“This is the first time that Europe is catching up. Europe, which slept through the creation of GPS in the 80s, finally decided to build its own navigation system called Galileo. Today it is the most accurate navigation system in the world, more accurate than GPS. This shows that if Europe consolidates its forces, it can create something competitive, even the best in the world. Of course, in the case of Starlink, Europeans have a huge backlog, and it will take a lot of effort to catch up. It will take a long time, but eventually the European solution should work.

The construction of IRIS² is part of a broader trend in the European Union’s recognition of space as a strategic area of key importance for security and defence, as well as for the functioning of society and the economy. Recently, the EU has been talking more and more about providing Internet connectivity for all Europeans, in which satellite communications will play an important role. Poland, Finland and some other countries with non-urbanised areas have difficulties connecting farms to fibre optics, i.e. cable with the Internet. And there are places in European countries where it can cost up to tens of thousands of euros to extend fibre optic cable to each house.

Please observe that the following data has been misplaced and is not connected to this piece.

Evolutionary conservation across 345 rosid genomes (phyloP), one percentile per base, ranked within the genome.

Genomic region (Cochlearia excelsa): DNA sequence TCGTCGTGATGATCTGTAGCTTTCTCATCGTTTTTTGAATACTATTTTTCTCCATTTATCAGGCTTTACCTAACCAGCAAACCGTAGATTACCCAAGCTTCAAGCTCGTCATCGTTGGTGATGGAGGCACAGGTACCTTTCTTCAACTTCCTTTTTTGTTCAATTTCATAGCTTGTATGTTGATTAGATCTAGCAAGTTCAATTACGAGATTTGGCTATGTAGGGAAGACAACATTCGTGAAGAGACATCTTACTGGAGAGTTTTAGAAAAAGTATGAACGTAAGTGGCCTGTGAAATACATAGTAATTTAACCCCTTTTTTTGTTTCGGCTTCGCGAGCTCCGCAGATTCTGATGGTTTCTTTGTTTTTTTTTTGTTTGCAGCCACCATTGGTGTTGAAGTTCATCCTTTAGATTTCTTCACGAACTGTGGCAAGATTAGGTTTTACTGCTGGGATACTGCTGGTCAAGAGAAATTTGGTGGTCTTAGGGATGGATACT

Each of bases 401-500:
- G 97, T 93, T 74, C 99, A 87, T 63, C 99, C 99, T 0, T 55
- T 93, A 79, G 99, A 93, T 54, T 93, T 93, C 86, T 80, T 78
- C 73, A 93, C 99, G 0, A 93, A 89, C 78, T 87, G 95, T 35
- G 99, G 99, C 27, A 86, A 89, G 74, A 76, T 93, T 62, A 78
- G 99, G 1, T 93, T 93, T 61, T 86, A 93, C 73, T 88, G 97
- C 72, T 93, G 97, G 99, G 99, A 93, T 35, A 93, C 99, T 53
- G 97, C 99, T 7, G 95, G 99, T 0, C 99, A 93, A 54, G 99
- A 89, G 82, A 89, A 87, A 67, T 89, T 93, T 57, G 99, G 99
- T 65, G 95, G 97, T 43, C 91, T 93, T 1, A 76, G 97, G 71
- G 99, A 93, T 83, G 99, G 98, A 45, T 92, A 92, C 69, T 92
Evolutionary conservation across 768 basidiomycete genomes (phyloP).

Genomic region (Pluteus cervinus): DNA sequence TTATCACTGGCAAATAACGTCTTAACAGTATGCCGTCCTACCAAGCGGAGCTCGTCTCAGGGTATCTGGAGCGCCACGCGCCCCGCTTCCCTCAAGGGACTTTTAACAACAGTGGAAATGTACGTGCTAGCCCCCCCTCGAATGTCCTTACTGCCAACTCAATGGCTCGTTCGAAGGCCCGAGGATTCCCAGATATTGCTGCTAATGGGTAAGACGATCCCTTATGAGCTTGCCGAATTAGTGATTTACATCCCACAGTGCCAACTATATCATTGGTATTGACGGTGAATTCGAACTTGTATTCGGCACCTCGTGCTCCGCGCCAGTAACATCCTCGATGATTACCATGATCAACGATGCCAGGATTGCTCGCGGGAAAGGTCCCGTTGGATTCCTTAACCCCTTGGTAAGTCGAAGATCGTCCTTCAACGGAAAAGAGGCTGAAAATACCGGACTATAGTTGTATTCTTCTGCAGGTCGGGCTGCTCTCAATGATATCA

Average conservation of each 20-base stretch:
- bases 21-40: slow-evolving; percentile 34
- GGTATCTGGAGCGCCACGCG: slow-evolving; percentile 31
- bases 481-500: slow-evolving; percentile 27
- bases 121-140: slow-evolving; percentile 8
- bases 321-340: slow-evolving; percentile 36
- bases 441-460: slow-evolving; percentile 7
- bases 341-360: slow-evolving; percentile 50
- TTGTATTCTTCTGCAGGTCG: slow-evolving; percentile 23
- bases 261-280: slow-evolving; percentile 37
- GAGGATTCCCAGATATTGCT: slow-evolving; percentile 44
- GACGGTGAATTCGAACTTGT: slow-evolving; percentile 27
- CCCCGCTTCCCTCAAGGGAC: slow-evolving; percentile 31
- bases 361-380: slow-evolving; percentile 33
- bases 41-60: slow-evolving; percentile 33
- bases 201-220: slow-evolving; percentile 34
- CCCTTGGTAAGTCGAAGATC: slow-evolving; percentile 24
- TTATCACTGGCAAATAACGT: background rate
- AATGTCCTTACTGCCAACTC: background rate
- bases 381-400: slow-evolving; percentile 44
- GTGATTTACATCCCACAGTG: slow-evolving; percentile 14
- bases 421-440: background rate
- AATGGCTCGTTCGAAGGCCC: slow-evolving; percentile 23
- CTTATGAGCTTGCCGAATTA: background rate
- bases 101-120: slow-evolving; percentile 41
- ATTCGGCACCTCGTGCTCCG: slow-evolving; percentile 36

Eutelsat and OneWeb look forward to working with governments, including on military projects. They have already demonstrated the capabilities of their satellites to NATO representatives. “The European Union cannot afford to be dependent on others,” said Thierry Breton, the European Commissioner overseeing the draft European Space Strategy for Security and Defence.

However, this independence comes at a price. The European Union will allocate €2.4 billion from the budget for the construction of IRIS² infrastructure alone, an additional €685 million will come from the European Space Agency, and the rest will be covered by private investors. The entire project is expected to cost around €6 billion.